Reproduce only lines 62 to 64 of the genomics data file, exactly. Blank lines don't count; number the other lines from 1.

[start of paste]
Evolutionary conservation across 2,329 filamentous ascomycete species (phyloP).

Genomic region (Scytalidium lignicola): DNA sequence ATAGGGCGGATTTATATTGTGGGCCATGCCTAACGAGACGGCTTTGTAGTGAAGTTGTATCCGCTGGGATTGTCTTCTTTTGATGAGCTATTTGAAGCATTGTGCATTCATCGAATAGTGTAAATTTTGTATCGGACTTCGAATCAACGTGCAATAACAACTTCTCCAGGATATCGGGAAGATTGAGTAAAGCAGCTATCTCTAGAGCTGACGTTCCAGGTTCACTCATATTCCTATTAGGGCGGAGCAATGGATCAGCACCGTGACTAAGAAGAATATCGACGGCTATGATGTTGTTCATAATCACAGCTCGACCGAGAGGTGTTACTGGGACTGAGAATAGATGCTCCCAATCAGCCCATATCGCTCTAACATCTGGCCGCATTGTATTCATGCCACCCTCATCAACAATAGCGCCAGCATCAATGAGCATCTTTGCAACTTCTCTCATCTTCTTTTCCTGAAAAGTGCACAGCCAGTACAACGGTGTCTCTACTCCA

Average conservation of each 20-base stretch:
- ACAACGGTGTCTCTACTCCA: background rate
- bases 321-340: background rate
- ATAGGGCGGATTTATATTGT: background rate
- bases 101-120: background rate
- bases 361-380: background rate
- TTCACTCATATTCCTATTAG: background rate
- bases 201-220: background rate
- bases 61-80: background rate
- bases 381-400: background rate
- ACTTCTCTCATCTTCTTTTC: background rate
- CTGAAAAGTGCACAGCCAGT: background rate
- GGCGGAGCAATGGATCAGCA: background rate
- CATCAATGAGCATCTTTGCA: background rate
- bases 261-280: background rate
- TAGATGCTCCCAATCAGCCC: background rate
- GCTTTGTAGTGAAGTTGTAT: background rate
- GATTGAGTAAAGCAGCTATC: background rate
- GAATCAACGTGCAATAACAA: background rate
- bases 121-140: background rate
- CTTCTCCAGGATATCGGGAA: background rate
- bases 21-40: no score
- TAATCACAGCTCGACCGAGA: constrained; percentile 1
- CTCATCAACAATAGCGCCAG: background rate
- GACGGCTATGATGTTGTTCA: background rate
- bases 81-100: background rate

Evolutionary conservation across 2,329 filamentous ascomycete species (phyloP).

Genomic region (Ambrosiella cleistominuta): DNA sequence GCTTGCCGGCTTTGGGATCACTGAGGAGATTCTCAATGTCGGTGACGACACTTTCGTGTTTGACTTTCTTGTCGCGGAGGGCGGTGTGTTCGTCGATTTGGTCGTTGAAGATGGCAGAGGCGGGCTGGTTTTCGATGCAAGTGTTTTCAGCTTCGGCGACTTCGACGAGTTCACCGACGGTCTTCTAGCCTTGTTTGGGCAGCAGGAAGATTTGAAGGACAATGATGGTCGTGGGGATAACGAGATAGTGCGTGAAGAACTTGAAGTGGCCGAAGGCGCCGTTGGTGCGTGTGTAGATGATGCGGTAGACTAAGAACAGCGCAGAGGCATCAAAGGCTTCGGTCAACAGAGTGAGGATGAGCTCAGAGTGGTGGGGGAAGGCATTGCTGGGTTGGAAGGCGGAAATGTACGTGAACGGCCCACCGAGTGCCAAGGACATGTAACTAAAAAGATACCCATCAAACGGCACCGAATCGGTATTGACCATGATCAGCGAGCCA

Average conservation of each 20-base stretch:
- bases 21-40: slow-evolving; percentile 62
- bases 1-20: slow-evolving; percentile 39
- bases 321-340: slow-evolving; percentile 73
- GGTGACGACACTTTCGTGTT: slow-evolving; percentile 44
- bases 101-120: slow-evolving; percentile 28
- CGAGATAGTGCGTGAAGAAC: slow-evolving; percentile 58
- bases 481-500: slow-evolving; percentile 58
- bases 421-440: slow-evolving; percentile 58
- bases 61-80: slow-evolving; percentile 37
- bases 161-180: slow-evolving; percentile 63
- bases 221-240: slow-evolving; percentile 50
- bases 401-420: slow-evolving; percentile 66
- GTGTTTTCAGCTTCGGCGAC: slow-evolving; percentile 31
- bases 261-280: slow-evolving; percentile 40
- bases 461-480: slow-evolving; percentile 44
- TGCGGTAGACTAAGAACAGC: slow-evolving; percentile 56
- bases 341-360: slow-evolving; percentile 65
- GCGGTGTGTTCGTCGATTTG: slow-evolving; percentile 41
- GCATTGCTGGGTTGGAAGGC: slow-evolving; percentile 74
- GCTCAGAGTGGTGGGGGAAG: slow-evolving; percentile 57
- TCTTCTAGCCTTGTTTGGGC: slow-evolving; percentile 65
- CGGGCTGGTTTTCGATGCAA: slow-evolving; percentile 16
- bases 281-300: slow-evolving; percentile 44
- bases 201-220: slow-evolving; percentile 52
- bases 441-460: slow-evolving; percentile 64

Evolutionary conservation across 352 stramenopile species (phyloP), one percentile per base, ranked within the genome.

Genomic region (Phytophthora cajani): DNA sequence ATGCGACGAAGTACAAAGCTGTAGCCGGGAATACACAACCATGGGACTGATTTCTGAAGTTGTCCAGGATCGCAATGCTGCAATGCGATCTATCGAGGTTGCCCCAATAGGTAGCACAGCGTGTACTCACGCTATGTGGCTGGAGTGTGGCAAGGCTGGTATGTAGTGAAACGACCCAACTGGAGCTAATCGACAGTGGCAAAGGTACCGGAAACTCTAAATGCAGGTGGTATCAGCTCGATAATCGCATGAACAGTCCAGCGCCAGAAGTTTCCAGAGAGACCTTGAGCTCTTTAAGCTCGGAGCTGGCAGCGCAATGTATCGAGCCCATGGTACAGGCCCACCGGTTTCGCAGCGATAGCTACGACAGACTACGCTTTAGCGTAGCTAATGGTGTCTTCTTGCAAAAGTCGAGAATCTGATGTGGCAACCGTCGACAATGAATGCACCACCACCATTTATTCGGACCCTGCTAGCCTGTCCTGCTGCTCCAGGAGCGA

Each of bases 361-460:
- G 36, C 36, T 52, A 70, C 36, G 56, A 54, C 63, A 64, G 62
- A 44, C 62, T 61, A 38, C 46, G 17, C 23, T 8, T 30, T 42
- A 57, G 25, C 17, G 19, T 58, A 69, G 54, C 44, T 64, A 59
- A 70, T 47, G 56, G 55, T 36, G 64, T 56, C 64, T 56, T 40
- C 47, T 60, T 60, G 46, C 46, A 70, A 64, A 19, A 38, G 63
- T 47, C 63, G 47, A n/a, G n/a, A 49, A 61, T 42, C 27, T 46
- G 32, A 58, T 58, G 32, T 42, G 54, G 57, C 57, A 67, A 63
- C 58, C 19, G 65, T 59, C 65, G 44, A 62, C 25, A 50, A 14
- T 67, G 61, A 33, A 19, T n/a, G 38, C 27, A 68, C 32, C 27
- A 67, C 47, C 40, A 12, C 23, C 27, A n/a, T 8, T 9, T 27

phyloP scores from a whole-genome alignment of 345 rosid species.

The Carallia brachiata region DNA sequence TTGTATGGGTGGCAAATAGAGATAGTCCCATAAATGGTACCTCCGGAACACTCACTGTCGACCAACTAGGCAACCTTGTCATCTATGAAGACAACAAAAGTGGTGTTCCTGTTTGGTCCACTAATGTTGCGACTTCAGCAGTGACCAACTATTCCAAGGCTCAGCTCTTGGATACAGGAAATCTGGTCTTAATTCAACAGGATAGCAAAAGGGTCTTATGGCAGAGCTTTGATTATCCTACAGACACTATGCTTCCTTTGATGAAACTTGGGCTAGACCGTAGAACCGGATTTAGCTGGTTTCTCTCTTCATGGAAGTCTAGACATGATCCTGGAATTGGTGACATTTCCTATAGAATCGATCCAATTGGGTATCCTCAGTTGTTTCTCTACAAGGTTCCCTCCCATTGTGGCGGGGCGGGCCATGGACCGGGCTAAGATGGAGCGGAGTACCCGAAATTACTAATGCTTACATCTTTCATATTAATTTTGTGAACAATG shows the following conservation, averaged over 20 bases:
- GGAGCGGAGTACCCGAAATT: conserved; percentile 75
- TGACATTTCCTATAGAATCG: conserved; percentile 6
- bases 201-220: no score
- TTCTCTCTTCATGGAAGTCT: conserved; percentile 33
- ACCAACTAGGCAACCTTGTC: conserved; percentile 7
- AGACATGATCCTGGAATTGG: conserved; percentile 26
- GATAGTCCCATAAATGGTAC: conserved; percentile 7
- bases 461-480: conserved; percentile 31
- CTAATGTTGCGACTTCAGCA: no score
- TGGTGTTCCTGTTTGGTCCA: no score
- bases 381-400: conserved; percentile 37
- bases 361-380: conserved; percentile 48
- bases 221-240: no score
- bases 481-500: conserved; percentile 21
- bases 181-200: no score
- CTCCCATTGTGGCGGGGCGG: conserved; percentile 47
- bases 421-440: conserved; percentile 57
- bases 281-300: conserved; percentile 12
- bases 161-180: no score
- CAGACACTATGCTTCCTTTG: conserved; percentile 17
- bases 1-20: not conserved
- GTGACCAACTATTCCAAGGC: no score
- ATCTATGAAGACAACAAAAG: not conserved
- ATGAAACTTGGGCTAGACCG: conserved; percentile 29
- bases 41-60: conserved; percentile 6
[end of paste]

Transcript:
- A 57, G 25, C 17, G 19, T 58, A 69, G 54, C 44, T 64, A 59
- A 70, T 47, G 56, G 55, T 36, G 64, T 56, C 64, T 56, T 40
- C 47, T 60, T 60, G 46, C 46, A 70, A 64, A 19, A 38, G 63